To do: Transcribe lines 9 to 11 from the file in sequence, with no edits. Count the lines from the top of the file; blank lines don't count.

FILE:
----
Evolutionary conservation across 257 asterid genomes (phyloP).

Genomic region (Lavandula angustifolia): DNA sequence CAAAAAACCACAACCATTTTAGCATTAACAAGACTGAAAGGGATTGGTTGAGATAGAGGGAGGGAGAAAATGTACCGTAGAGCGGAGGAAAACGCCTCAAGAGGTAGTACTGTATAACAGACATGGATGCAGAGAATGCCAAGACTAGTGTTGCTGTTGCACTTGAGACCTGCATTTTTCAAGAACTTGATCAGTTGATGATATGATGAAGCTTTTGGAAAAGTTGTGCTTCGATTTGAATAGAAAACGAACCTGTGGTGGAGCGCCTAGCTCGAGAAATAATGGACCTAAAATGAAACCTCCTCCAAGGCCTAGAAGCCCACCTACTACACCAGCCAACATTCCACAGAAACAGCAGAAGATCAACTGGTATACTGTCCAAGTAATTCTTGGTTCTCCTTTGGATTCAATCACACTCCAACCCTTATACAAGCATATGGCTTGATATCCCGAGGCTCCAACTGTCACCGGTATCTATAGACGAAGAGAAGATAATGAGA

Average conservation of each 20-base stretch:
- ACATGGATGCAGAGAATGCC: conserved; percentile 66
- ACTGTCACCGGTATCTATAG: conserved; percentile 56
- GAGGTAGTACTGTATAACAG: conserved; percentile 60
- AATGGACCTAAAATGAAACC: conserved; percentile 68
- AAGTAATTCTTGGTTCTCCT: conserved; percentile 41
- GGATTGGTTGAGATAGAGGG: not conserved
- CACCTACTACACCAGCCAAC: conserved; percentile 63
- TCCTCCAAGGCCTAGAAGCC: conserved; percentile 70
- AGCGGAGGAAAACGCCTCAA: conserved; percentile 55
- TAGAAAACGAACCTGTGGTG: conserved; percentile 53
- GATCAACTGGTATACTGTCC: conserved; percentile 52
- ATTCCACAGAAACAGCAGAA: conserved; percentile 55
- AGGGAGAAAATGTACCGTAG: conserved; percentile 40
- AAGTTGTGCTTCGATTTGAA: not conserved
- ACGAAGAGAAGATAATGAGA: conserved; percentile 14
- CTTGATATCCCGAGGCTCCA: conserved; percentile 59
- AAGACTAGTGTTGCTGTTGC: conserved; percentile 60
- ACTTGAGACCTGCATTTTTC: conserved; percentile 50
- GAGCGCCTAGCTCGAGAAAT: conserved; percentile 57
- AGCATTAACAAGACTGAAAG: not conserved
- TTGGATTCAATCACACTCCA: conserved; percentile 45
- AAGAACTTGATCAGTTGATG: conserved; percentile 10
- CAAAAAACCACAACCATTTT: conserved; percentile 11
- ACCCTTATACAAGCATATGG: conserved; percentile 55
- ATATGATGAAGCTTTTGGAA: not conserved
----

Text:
- GGATTGGTTGAGATAGAGGG: not conserved
- CACCTACTACACCAGCCAAC: conserved; percentile 63
- TCCTCCAAGGCCTAGAAGCC: conserved; percentile 70